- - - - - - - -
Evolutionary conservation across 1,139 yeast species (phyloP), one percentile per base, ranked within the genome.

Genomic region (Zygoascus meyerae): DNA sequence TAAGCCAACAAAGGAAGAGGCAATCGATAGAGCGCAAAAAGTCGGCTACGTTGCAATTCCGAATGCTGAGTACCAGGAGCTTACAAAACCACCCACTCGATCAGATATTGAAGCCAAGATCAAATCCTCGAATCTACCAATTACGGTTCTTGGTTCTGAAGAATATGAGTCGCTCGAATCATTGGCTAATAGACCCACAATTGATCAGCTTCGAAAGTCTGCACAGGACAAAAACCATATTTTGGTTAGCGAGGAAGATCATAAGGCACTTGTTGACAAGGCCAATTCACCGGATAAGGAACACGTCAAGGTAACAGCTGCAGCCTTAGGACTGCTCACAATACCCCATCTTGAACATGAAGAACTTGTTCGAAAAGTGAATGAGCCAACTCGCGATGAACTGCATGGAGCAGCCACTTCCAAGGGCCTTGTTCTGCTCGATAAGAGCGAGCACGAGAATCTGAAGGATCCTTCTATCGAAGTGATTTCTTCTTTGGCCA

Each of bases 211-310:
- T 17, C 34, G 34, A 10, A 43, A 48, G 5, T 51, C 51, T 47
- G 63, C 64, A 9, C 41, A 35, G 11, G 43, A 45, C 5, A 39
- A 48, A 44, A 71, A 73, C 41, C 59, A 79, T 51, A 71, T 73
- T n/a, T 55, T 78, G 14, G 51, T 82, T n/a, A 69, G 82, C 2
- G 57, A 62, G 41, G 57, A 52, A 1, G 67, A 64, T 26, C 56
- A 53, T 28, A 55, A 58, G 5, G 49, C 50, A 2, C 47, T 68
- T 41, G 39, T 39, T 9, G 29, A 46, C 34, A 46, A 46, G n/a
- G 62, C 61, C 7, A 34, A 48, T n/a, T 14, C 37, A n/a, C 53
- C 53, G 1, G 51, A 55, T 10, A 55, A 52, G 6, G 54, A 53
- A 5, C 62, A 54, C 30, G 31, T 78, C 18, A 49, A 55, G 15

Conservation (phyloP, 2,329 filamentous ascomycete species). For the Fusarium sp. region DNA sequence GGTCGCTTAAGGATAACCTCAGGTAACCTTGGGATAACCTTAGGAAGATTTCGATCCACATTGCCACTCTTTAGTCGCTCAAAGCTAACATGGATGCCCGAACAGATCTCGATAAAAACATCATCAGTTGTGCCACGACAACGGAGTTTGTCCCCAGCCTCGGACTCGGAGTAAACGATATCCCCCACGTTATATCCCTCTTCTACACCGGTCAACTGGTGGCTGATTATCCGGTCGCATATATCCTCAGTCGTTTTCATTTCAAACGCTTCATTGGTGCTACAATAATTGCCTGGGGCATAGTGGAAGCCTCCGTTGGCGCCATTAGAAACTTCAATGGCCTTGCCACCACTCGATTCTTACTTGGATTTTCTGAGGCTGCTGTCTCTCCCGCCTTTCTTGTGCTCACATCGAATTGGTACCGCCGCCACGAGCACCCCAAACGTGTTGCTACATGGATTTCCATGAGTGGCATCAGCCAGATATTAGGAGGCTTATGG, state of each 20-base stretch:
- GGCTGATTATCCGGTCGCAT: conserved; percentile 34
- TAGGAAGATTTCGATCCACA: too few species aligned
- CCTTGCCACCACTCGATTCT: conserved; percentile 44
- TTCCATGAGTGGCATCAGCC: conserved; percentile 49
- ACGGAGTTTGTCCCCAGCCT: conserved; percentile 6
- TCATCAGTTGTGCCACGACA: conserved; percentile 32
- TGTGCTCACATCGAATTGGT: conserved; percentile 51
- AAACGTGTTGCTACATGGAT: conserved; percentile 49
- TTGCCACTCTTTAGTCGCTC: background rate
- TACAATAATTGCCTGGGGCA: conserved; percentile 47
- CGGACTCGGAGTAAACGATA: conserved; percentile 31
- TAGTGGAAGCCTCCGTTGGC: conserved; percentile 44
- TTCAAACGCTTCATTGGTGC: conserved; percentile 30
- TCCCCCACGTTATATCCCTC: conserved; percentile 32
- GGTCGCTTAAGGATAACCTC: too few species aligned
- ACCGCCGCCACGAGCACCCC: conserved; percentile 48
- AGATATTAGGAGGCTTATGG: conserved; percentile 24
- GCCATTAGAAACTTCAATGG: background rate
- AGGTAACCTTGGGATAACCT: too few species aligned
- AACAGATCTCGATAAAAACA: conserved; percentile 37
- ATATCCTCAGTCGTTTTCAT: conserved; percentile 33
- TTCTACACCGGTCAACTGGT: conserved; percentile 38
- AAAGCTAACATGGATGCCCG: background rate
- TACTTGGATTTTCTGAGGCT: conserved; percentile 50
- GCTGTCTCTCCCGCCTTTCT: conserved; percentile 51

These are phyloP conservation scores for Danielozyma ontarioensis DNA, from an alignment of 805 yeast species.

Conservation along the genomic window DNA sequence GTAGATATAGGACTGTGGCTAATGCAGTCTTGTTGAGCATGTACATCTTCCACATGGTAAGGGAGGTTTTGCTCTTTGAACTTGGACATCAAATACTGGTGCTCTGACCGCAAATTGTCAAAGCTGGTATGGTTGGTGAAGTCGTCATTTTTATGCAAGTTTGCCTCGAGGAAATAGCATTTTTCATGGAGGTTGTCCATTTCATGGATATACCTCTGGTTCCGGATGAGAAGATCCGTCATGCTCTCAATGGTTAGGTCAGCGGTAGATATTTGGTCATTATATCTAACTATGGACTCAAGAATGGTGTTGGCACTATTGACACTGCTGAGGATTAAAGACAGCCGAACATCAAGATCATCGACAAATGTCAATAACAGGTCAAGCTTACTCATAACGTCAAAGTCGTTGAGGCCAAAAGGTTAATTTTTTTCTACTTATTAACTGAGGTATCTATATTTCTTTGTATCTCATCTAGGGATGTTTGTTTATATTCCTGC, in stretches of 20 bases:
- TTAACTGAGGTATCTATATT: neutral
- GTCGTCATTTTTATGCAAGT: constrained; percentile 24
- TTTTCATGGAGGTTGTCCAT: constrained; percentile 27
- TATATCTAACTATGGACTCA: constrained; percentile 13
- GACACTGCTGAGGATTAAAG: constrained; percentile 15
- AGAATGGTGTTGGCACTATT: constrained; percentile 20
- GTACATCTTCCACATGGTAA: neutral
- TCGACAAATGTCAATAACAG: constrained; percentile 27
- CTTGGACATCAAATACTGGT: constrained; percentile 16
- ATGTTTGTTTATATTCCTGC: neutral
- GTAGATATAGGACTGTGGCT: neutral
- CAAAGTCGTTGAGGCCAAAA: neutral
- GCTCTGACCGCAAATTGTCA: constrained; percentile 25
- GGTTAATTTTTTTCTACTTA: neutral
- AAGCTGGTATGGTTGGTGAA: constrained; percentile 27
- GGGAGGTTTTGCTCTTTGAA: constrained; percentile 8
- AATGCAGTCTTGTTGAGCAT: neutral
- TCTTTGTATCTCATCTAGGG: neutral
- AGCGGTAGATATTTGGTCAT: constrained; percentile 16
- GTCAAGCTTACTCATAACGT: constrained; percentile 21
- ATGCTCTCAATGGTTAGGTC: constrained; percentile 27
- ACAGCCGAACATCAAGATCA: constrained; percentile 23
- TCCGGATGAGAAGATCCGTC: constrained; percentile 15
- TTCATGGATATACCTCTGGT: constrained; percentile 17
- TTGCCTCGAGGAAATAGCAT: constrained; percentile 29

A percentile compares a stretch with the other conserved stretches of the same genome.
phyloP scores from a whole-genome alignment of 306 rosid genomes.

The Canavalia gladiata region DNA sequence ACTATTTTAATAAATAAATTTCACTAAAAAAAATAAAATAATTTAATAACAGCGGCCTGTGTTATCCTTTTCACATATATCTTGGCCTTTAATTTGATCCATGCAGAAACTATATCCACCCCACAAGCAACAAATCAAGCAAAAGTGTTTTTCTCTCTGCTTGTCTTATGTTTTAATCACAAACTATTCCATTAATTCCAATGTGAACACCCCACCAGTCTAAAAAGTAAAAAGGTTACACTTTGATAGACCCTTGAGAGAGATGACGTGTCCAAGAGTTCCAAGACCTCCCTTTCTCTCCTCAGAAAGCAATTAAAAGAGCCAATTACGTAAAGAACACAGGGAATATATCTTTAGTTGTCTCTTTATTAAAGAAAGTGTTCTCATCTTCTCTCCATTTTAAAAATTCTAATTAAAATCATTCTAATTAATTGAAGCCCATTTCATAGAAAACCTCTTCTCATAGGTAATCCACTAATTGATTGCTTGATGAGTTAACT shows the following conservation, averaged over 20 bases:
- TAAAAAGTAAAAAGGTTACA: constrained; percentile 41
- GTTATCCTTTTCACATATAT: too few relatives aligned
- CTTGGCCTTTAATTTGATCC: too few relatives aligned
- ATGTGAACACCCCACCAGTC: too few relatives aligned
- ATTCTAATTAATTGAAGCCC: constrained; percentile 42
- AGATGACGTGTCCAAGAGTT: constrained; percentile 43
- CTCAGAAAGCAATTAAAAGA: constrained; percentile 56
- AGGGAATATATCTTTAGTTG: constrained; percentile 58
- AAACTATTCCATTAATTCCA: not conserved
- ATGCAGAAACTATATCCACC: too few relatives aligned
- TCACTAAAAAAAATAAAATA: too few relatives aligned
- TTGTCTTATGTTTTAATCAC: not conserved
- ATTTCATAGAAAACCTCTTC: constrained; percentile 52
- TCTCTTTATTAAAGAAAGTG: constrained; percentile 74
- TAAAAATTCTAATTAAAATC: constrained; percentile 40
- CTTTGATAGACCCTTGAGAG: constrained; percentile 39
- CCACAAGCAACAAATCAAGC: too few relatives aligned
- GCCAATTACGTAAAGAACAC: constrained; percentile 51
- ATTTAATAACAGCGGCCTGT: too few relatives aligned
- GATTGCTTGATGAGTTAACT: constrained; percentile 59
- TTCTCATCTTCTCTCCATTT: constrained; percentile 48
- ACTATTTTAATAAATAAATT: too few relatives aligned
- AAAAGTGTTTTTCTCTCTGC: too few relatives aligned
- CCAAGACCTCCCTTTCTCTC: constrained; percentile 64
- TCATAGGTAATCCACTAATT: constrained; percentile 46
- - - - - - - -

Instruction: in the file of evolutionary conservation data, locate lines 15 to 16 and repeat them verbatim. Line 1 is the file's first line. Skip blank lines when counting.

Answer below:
- GGCTGATTATCCGGTCGCAT: conserved; percentile 34
- TAGGAAGATTTCGATCCACA: too few species aligned